The Southwestern Historical Quarterly, Volume 49, July 1945 - April, 1946 Page: 64
The following text was automatically extracted from the image on this page using optical character recognition software:
Southwestern Historical Quarterly
tion"; and had refused to submit their differences to arbitra-
The trustees voted to "sustain" some of the charges of each
complainant. In four cases they disapproved of Dr. Burleson's
actions, including his "remarks about the female department"
and his refusal to submit the issues to arbitration. They dis-
approved of Clark's interference with the men's school, but
ruled that his address to the young women was without
"prejudicial effect against the Male Department."45 After vot-
ing on the charges of Burleson and Clark, the trustees adopted
a set of resolutions regarding the controversy. None of the
charges were of such magnitude, they declared, "as to involve
the character or reputation" of Dr. Burleson or Mr. Clark. But
nothing was "more dangerous and alarming . . . than the
introduction of the difficulties" among the students. The
trustees warned the president, principal, and faculty "that our
patience with their petty difficulties is exhausted"; in the future
the board would "promptly apply the remedy even if it should
sever the ties that connect us together, from President to the
last professor if they shall merit it by their conduct," for Baylor
must have "co-operation and peace." Then the trustees called
in Dr. Burleson, Mr. Clark, and the four teachers in the male
department, had the resolutions read to them, and called upon
each to give "his full assent and 'approval to the settlement."46
The conflict appeared to be settled, and Baylor faced an era
of tranquility. The trustees, however, yielding to rumors and
to outside pressure, reopened the matter in March, 1861. They
began by appointing a committee "to inquire into the difficulties
between brethren R. C. Burleson and H. Clark, if there be any."
Burleson and Clark assured this committee that they had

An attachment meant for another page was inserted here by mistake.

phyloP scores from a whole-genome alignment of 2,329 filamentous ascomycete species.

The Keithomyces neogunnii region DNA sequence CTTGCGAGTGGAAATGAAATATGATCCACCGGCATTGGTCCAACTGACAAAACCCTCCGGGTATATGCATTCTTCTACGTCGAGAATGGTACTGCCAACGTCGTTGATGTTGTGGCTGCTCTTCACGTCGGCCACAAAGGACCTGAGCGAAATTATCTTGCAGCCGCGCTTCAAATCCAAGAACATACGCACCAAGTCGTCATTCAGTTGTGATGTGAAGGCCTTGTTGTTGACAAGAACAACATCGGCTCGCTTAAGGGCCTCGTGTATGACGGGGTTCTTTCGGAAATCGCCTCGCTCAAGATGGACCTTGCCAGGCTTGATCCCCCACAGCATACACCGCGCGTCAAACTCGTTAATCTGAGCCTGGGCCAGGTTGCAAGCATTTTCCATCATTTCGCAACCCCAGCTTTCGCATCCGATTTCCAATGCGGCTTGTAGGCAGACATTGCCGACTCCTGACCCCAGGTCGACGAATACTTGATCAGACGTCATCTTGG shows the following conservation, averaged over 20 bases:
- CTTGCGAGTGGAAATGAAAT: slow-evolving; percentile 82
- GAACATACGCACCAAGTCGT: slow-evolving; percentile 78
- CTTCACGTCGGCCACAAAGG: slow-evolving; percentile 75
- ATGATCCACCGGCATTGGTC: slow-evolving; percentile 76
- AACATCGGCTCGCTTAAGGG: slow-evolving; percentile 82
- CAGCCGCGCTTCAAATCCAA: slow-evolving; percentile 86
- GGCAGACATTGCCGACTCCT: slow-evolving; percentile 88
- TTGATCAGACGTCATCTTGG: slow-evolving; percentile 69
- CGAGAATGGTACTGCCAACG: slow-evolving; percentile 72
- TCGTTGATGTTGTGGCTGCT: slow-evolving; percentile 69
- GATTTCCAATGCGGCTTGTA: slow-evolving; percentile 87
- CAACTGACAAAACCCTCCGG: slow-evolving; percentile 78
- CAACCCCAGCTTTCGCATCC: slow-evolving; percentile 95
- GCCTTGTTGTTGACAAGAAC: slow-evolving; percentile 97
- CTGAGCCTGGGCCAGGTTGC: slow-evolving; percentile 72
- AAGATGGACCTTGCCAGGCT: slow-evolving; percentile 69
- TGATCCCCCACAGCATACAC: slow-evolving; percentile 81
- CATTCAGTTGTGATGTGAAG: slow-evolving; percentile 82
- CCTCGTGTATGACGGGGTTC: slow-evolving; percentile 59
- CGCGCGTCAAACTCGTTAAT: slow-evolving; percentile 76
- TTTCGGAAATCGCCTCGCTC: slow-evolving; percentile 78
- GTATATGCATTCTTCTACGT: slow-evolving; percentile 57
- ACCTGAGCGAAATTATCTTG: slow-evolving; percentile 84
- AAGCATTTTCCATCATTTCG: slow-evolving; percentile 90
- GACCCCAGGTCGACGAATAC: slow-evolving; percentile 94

nothing against each other, that they were willing to abide by
the previous action of the board, and that they had not violated
that settlement. Still the trustees were not satisfied. They
appointed another committee to obtain the signatures of Burle-
son, Clark, and "all of the Professors in either department"
to a statement "having for its object," the trustees declared,
"the restoration and promotion of harmony and peace." This
strange document declared that all reports concerning unfriendly
44Ibid., June 30, 1860; Burleson's charges against Clark are found also in
the Burleson Papers. This document, dated June 29, 1860, was signed by
Dr. Burleson and by the teachers in the male department.
45Minutes of the Board of Trustees, June 30, July 1, 1860.
4Ibid., July 1, 1860.
Here’s what’s next.
This issue can be searched. Note: Results may vary based on the legibility of text within the document.
Tools / Downloads
Get a copy of this page or view the extracted text.
Citing and Sharing
Basic information for referencing this web page. We also provide extended guidance on usage rights, references, copying or embedding.
Reference the current page of this Periodical.
Texas State Historical Association. The Southwestern Historical Quarterly, Volume 49, July 1945 - April, 1946, periodical, 1946; Austin, Texas. (texashistory.unt.edu/ark:/67531/metapth146056/m1/73/: accessed June 18, 2018), University of North Texas Libraries, The Portal to Texas History, texashistory.unt.edu; crediting Texas State Historical Association.